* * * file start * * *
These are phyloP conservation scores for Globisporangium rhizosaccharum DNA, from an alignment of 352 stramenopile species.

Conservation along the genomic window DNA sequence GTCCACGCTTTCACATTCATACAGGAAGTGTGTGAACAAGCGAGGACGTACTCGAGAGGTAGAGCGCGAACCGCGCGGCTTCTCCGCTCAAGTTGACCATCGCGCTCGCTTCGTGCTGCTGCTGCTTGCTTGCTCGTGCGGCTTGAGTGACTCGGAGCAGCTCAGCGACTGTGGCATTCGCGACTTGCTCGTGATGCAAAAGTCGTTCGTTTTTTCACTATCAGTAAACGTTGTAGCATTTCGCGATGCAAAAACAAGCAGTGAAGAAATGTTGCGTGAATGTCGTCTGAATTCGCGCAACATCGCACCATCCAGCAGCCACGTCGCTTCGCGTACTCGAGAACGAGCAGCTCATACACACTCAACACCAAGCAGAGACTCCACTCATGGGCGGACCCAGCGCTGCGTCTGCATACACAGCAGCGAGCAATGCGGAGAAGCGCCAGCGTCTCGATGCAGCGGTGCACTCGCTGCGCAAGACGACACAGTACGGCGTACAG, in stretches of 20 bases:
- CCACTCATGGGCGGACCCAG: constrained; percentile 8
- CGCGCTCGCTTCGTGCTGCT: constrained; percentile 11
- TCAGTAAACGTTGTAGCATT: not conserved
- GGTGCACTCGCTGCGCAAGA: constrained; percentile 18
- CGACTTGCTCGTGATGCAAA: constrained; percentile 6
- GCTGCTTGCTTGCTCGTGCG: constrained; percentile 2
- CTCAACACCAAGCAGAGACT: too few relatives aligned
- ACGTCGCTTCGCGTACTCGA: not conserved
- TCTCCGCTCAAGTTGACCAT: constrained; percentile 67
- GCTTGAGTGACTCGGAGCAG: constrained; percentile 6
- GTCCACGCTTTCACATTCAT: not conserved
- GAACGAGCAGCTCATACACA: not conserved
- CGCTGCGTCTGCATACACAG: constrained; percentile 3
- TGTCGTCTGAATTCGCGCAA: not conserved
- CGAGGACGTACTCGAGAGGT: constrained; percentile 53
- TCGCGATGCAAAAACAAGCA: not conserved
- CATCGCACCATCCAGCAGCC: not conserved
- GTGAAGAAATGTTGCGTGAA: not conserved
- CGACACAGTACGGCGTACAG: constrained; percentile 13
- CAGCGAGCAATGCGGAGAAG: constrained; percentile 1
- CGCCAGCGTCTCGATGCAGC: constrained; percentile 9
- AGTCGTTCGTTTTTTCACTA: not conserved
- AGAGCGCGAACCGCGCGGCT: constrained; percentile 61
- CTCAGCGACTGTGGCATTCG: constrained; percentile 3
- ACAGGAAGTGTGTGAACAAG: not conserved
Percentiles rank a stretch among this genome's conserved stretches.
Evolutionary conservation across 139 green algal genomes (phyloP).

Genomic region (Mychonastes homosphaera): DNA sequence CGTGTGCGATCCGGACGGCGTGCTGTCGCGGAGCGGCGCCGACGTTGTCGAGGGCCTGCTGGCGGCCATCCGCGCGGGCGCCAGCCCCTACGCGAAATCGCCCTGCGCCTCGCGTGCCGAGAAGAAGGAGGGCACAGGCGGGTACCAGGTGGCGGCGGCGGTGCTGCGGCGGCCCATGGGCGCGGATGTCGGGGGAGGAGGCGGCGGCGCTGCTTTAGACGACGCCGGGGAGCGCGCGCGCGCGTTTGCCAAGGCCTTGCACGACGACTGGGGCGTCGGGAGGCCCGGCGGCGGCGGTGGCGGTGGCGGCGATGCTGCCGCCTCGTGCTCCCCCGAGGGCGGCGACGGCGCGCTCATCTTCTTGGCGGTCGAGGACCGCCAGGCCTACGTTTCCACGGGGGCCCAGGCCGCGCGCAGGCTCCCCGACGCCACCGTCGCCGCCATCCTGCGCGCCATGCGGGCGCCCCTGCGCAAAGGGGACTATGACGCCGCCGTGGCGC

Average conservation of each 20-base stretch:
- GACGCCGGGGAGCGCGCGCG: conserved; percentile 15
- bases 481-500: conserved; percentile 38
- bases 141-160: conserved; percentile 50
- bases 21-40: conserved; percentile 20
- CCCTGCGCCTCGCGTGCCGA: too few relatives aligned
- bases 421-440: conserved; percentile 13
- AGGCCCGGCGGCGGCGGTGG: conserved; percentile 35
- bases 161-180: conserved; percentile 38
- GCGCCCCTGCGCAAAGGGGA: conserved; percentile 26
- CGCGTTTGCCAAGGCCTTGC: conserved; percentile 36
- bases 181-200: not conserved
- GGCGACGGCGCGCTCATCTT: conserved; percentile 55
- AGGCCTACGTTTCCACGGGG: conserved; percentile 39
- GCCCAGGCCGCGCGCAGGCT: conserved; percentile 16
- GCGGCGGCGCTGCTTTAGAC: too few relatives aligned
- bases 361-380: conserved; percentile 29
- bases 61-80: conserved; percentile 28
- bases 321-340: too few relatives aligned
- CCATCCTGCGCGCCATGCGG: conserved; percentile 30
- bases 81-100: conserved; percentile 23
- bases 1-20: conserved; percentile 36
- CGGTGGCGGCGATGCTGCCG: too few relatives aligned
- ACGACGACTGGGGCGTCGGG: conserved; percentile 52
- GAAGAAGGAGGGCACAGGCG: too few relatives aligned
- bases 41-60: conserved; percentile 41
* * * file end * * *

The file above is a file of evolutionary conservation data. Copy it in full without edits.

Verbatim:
These are phyloP conservation scores for Globisporangium rhizosaccharum DNA, from an alignment of 352 stramenopile species.

Conservation along the genomic window DNA sequence GTCCACGCTTTCACATTCATACAGGAAGTGTGTGAACAAGCGAGGACGTACTCGAGAGGTAGAGCGCGAACCGCGCGGCTTCTCCGCTCAAGTTGACCATCGCGCTCGCTTCGTGCTGCTGCTGCTTGCTTGCTCGTGCGGCTTGAGTGACTCGGAGCAGCTCAGCGACTGTGGCATTCGCGACTTGCTCGTGATGCAAAAGTCGTTCGTTTTTTCACTATCAGTAAACGTTGTAGCATTTCGCGATGCAAAAACAAGCAGTGAAGAAATGTTGCGTGAATGTCGTCTGAATTCGCGCAACATCGCACCATCCAGCAGCCACGTCGCTTCGCGTACTCGAGAACGAGCAGCTCATACACACTCAACACCAAGCAGAGACTCCACTCATGGGCGGACCCAGCGCTGCGTCTGCATACACAGCAGCGAGCAATGCGGAGAAGCGCCAGCGTCTCGATGCAGCGGTGCACTCGCTGCGCAAGACGACACAGTACGGCGTACAG, in stretches of 20 bases:
- CCACTCATGGGCGGACCCAG: constrained; percentile 8
- CGCGCTCGCTTCGTGCTGCT: constrained; percentile 11
- TCAGTAAACGTTGTAGCATT: not conserved
- GGTGCACTCGCTGCGCAAGA: constrained; percentile 18
- CGACTTGCTCGTGATGCAAA: constrained; percentile 6
- GCTGCTTGCTTGCTCGTGCG: constrained; percentile 2
- CTCAACACCAAGCAGAGACT: too few relatives aligned
- ACGTCGCTTCGCGTACTCGA: not conserved
- TCTCCGCTCAAGTTGACCAT: constrained; percentile 67
- GCTTGAGTGACTCGGAGCAG: constrained; percentile 6
- GTCCACGCTTTCACATTCAT: not conserved
- GAACGAGCAGCTCATACACA: not conserved
- CGCTGCGTCTGCATACACAG: constrained; percentile 3
- TGTCGTCTGAATTCGCGCAA: not conserved
- CGAGGACGTACTCGAGAGGT: constrained; percentile 53
- TCGCGATGCAAAAACAAGCA: not conserved
- CATCGCACCATCCAGCAGCC: not conserved
- GTGAAGAAATGTTGCGTGAA: not conserved
- CGACACAGTACGGCGTACAG: constrained; percentile 13
- CAGCGAGCAATGCGGAGAAG: constrained; percentile 1
- CGCCAGCGTCTCGATGCAGC: constrained; percentile 9
- AGTCGTTCGTTTTTTCACTA: not conserved
- AGAGCGCGAACCGCGCGGCT: constrained; percentile 61
- CTCAGCGACTGTGGCATTCG: constrained; percentile 3
- ACAGGAAGTGTGTGAACAAG: not conserved
Percentiles rank a stretch among this genome's conserved stretches.
Evolutionary conservation across 139 green algal genomes (phyloP).

Genomic region (Mychonastes homosphaera): DNA sequence CGTGTGCGATCCGGACGGCGTGCTGTCGCGGAGCGGCGCCGACGTTGTCGAGGGCCTGCTGGCGGCCATCCGCGCGGGCGCCAGCCCCTACGCGAAATCGCCCTGCGCCTCGCGTGCCGAGAAGAAGGAGGGCACAGGCGGGTACCAGGTGGCGGCGGCGGTGCTGCGGCGGCCCATGGGCGCGGATGTCGGGGGAGGAGGCGGCGGCGCTGCTTTAGACGACGCCGGGGAGCGCGCGCGCGCGTTTGCCAAGGCCTTGCACGACGACTGGGGCGTCGGGAGGCCCGGCGGCGGCGGTGGCGGTGGCGGCGATGCTGCCGCCTCGTGCTCCCCCGAGGGCGGCGACGGCGCGCTCATCTTCTTGGCGGTCGAGGACCGCCAGGCCTACGTTTCCACGGGGGCCCAGGCCGCGCGCAGGCTCCCCGACGCCACCGTCGCCGCCATCCTGCGCGCCATGCGGGCGCCCCTGCGCAAAGGGGACTATGACGCCGCCGTGGCGC

Average conservation of each 20-base stretch:
- GACGCCGGGGAGCGCGCGCG: conserved; percentile 15
- bases 481-500: conserved; percentile 38
- bases 141-160: conserved; percentile 50
- bases 21-40: conserved; percentile 20
- CCCTGCGCCTCGCGTGCCGA: too few relatives aligned
- bases 421-440: conserved; percentile 13
- AGGCCCGGCGGCGGCGGTGG: conserved; percentile 35
- bases 161-180: conserved; percentile 38
- GCGCCCCTGCGCAAAGGGGA: conserved; percentile 26
- CGCGTTTGCCAAGGCCTTGC: conserved; percentile 36
- bases 181-200: not conserved
- GGCGACGGCGCGCTCATCTT: conserved; percentile 55
- AGGCCTACGTTTCCACGGGG: conserved; percentile 39
- GCCCAGGCCGCGCGCAGGCT: conserved; percentile 16
- GCGGCGGCGCTGCTTTAGAC: too few relatives aligned
- bases 361-380: conserved; percentile 29
- bases 61-80: conserved; percentile 28
- bases 321-340: too few relatives aligned
- CCATCCTGCGCGCCATGCGG: conserved; percentile 30
- bases 81-100: conserved; percentile 23
- bases 1-20: conserved; percentile 36
- CGGTGGCGGCGATGCTGCCG: too few relatives aligned
- ACGACGACTGGGGCGTCGGG: conserved; percentile 52
- GAAGAAGGAGGGCACAGGCG: too few relatives aligned
- bases 41-60: conserved; percentile 41